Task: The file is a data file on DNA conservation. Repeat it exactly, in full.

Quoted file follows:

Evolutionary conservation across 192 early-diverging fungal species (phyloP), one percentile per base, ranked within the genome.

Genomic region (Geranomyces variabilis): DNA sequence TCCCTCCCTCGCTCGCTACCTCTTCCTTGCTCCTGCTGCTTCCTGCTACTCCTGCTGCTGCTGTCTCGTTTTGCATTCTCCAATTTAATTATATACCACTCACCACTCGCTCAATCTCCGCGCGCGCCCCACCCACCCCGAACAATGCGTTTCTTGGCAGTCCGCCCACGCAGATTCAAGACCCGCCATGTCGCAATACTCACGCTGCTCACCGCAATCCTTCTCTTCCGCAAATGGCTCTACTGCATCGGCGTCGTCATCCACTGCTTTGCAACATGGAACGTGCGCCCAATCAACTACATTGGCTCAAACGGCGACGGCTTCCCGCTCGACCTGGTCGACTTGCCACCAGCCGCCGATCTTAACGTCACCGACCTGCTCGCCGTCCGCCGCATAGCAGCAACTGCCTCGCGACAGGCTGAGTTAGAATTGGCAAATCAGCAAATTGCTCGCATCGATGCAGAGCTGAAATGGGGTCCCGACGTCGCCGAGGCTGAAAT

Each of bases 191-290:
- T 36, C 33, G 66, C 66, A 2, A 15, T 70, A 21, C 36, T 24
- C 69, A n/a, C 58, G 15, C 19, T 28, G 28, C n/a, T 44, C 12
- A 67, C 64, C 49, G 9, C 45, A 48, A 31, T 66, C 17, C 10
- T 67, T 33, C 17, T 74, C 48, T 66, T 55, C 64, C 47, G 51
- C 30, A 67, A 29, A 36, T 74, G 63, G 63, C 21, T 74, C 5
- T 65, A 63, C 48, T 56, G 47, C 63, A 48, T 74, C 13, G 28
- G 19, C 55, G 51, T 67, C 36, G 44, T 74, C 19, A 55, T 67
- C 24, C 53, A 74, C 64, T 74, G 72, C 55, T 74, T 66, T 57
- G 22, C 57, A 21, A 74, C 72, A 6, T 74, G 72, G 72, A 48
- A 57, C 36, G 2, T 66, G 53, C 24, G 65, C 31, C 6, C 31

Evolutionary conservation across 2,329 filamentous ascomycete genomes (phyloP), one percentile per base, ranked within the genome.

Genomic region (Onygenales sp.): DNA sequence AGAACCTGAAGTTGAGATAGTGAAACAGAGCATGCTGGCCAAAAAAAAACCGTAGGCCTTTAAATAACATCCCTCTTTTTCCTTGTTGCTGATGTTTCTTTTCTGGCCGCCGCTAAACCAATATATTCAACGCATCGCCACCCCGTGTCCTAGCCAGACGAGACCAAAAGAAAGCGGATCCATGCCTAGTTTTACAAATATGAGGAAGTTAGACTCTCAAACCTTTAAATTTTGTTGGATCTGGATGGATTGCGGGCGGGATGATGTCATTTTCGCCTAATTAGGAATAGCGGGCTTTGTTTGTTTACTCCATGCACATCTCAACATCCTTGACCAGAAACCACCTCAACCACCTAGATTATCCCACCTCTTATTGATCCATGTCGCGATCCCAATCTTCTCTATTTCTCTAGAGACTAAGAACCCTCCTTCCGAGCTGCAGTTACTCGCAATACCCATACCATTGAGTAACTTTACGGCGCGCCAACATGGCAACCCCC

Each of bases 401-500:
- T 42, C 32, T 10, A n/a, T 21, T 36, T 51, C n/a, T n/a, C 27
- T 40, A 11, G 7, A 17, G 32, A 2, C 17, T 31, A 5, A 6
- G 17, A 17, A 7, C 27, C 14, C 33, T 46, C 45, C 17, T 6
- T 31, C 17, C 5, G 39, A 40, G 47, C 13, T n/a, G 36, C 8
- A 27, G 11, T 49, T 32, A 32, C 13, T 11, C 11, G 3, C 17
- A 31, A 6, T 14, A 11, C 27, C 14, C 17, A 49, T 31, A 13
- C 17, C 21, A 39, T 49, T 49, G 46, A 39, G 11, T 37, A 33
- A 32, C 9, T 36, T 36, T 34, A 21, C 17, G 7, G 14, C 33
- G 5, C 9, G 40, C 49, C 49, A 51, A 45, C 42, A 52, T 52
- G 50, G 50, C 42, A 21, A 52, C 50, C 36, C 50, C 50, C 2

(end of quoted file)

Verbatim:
Evolutionary conservation across 192 early-diverging fungal species (phyloP), one percentile per base, ranked within the genome.

Genomic region (Geranomyces variabilis): DNA sequence TCCCTCCCTCGCTCGCTACCTCTTCCTTGCTCCTGCTGCTTCCTGCTACTCCTGCTGCTGCTGTCTCGTTTTGCATTCTCCAATTTAATTATATACCACTCACCACTCGCTCAATCTCCGCGCGCGCCCCACCCACCCCGAACAATGCGTTTCTTGGCAGTCCGCCCACGCAGATTCAAGACCCGCCATGTCGCAATACTCACGCTGCTCACCGCAATCCTTCTCTTCCGCAAATGGCTCTACTGCATCGGCGTCGTCATCCACTGCTTTGCAACATGGAACGTGCGCCCAATCAACTACATTGGCTCAAACGGCGACGGCTTCCCGCTCGACCTGGTCGACTTGCCACCAGCCGCCGATCTTAACGTCACCGACCTGCTCGCCGTCCGCCGCATAGCAGCAACTGCCTCGCGACAGGCTGAGTTAGAATTGGCAAATCAGCAAATTGCTCGCATCGATGCAGAGCTGAAATGGGGTCCCGACGTCGCCGAGGCTGAAAT

Each of bases 191-290:
- T 36, C 33, G 66, C 66, A 2, A 15, T 70, A 21, C 36, T 24
- C 69, A n/a, C 58, G 15, C 19, T 28, G 28, C n/a, T 44, C 12
- A 67, C 64, C 49, G 9, C 45, A 48, A 31, T 66, C 17, C 10
- T 67, T 33, C 17, T 74, C 48, T 66, T 55, C 64, C 47, G 51
- C 30, A 67, A 29, A 36, T 74, G 63, G 63, C 21, T 74, C 5
- T 65, A 63, C 48, T 56, G 47, C 63, A 48, T 74, C 13, G 28
- G 19, C 55, G 51, T 67, C 36, G 44, T 74, C 19, A 55, T 67
- C 24, C 53, A 74, C 64, T 74, G 72, C 55, T 74, T 66, T 57
- G 22, C 57, A 21, A 74, C 72, A 6, T 74, G 72, G 72, A 48
- A 57, C 36, G 2, T 66, G 53, C 24, G 65, C 31, C 6, C 31

Evolutionary conservation across 2,329 filamentous ascomycete genomes (phyloP), one percentile per base, ranked within the genome.

Genomic region (Onygenales sp.): DNA sequence AGAACCTGAAGTTGAGATAGTGAAACAGAGCATGCTGGCCAAAAAAAAACCGTAGGCCTTTAAATAACATCCCTCTTTTTCCTTGTTGCTGATGTTTCTTTTCTGGCCGCCGCTAAACCAATATATTCAACGCATCGCCACCCCGTGTCCTAGCCAGACGAGACCAAAAGAAAGCGGATCCATGCCTAGTTTTACAAATATGAGGAAGTTAGACTCTCAAACCTTTAAATTTTGTTGGATCTGGATGGATTGCGGGCGGGATGATGTCATTTTCGCCTAATTAGGAATAGCGGGCTTTGTTTGTTTACTCCATGCACATCTCAACATCCTTGACCAGAAACCACCTCAACCACCTAGATTATCCCACCTCTTATTGATCCATGTCGCGATCCCAATCTTCTCTATTTCTCTAGAGACTAAGAACCCTCCTTCCGAGCTGCAGTTACTCGCAATACCCATACCATTGAGTAACTTTACGGCGCGCCAACATGGCAACCCCC

Each of bases 401-500:
- T 42, C 32, T 10, A n/a, T 21, T 36, T 51, C n/a, T n/a, C 27
- T 40, A 11, G 7, A 17, G 32, A 2, C 17, T 31, A 5, A 6
- G 17, A 17, A 7, C 27, C 14, C 33, T 46, C 45, C 17, T 6
- T 31, C 17, C 5, G 39, A 40, G 47, C 13, T n/a, G 36, C 8
- A 27, G 11, T 49, T 32, A 32, C 13, T 11, C 11, G 3, C 17
- A 31, A 6, T 14, A 11, C 27, C 14, C 17, A 49, T 31, A 13
- C 17, C 21, A 39, T 49, T 49, G 46, A 39, G 11, T 37, A 33
- A 32, C 9, T 36, T 36, T 34, A 21, C 17, G 7, G 14, C 33
- G 5, C 9, G 40, C 49, C 49, A 51, A 45, C 42, A 52, T 52
- G 50, G 50, C 42, A 21, A 52, C 50, C 36, C 50, C 50, C 2